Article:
New York police said they were increasing security at Sikh temples as a precaution. There are no known threats against temples in the city, they said in a statement.

    Sapreet Kaur, executive director of the Sikh Coalition civil rights organization, said Sikhs had been the target of several hate-crime shootings in the United States in recent years.

       “The natural impulse of our community is to unfortunately assume the same in this case,” he said in a statement.

(Additional reporting by Paul Eckert and Matt Spetalnick in Washington; Writing by Ian Simpson and Chris Michaud; Editing by Anthony Boadle)



Local Sikhs react to shooting
Faithful pray for victims

Updated: Sunday, 05 Aug 2012, 9:52 PM CDT
Published : Sunday, 05 Aug 2012, 7:27 PM CDT

Kelly Schlicht, FOX 11 News

     MENASHA – Local Sikhs at this temple in Menasha cut their worship services short Sunday, their private prayers and frightened concerns going to those who may have been involved in the shooting in Oak Creek.

    “Maybe my friend’s there, maybe my uncle’s there. I don’t know what happened there but I’m begging right now please help us and stay with us,” asked Bhagwant Singh Balli, the priest at the the Sikh Temple of the Fox Valley.

    Bhagwant Singh Balli says members of the congregation found out about the attack on the temple near Milwaukee shortly after it happened. He and other temple leaders broke the news to the faithful.

    “We heard the news and we were very saddened. We shortened the service and encouraged all members to go home and be in a safe place and pray to god that everything works out,” said Kamaljit Singh Paul, the Chair of the Board of Trustees for the Menasha temple.

    The priest at the temple in Menasha says he’s been here for about six years and they’ve never received any threats or had any acts of violence.

    As a precaution, Menasha police were called to check on the temple Sunday morning. Everything was ok.

     A Sikh organization in Milwaukee says after the terrorist attacks on the United States on Sept. 11, 2001, four acts of violence were reported against Sikhs in the Milwaukee area. Local Sikhs want others to know their beliefs, and their message of non-violence.

    “I want to explain to everyone that we are not Muslim. We are Sikh community,” explained Balli, pointing out a common misconception. “We try to live peacefully and we give them message to live peace. This is our main congregation meaning.”

    The leaders of this temple say the word “Sikh” means student—One who is always learning. Now they wait anxiously to learn the full impact of this tragic situation on their community statewide.

     There’s a hotline number for family and friends of potential victims to call for more information. That’s 1-888-298-1964.

    Local Sikh leaders say they’ll be meeting tomorrow morning to discuss safety issues for their temple. They’re not sure when services will resume as usual.

7 killed as gunman opens fire at Wisconsin gurdwara

12 Kids Taken Hostage, Say Reports


Washington/New Delhi:
Random American gun violence erupted in a Sikh gurdwara outside Milwaukee in Wisconsin on a quiet Sunday morning, claiming the lives of at least seven people. Early reports spoke of a white Caucasian male who opened fire indiscriminately amid reports that 12 children had been taken hostage. At least 20 people were injured, three of them critically.
The gunman was shot dead by the police who rushed to the scene after 911 calls. “An officer arrived on the scene, engaged the shooter and was shot multiple times,” Greenfield police chief Bradley Wentlandt said. “That shooter was put down.”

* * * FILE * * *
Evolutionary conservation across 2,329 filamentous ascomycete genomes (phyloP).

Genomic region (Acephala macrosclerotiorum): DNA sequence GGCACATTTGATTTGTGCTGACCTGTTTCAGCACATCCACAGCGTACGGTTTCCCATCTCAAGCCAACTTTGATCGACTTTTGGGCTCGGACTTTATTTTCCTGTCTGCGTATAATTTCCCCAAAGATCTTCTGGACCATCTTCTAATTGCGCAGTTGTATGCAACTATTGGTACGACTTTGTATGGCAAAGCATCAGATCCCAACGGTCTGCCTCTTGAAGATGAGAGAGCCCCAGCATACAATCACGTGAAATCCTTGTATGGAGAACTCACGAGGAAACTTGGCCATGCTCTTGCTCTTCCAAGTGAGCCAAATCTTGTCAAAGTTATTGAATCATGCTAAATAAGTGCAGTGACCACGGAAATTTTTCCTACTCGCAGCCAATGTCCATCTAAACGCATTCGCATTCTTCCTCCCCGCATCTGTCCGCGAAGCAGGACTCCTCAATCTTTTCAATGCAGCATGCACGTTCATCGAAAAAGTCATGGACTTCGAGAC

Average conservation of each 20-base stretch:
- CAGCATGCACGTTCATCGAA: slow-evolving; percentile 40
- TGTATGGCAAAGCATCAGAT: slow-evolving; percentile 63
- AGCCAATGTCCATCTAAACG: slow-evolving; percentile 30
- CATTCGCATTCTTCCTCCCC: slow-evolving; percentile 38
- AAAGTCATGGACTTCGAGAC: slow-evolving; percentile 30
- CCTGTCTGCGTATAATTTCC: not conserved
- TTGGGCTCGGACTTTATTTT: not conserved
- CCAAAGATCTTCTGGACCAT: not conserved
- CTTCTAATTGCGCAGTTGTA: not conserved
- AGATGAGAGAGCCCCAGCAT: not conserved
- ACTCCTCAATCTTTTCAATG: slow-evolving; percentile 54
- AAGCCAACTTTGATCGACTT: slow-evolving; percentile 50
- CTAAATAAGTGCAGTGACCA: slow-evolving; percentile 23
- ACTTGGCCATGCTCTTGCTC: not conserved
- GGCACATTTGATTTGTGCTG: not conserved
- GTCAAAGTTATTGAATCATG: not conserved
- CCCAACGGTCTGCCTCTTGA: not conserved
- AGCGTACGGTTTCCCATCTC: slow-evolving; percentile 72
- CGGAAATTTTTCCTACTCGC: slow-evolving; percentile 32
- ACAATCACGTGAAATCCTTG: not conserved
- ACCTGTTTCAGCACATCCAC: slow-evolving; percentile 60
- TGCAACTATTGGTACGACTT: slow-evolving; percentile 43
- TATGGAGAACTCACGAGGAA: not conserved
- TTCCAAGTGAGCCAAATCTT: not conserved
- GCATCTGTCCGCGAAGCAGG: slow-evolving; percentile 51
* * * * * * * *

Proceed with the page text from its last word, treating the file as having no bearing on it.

Preliminary reports said there were at least three gunmen involved but the police said they have not yet identified if there was any additional shooter. Wentlandt said four people were gunned down inside the gurdwara while three, including the shooter, died outside the shrine. The identity of the victims were not immediately known.
President Barack Obama was briefed by his counter-terrorism adviser John Brennan on the situation.
The Indian embassy in Washington DC said it was seized of the situation and was in touch with the National Security Council. “Our consulate general in Chicago too has been in close touch with the local authorities to monitor the situation. An official has been deputed to visit the site to ascertain the situation on the spot,” the embassy said in a statement.

Sikhs Seethe Over Gurdwara Attack In US 

One Of The Dead Believed To Be A Priest From Delhi Visiting Wisconsin 

Washington/New Delhi:

      Sikhs have been targets of random, occasional violence and discrimination in the aftermath of 9/11 although the Obama White House has engaged more with the Sikh community than any other US administration in history.
Obama himself has been deeply respectful of the faith and has hosted events to honour the Sikh Guru Nanak Dev and celebrate other Sikh events. But things have been spotty at the workaday level with occasional complaints from Sikh organizations about discrimination.
Sikhs reacted angrily to the shooting with some snide comments about white, majority terrorism.

      “Waiting for a US news network to get the guts to call this what it is — home-grown terrorism,” said Gagan Singh who tweets under the handle þ@urbanturbanguy.

      Scores of people had gathered at the gurdwara in Oak Creek, built about 6-7 years ago, on Sunday morning when a gunman opened indiscriminate fire.

      On Sundays, typically Sikh temples across the US host a langar to serve free lunch to people of all faiths.

     The local police chief described the scene as chaotic and fluid and urged the media not to broadcast photos or video showing tactical units, which could put officers in danger.
One of the dead was reported to be a priest visiting from Delhi but this could not be confirmed.


    Sikh rights groups have reported a rise in hate crimes in the US since 9/11 attacks as community members were mistaken for Muslims; over 700 incidents recorded

    Sept 2001 | A Sikh gas station owner shot dead in Mesa, Arizona July 2004 | A Sikh severely beaten outside a New York restaurant March 2011 | Two Sikhs fired upon in Sacramento, leaving one dead and the other in critical condition

    May 2011 
A Sikh MTA employee suckerpunched in a moving train in NY by a man who accused him of being related to Osama bin Laden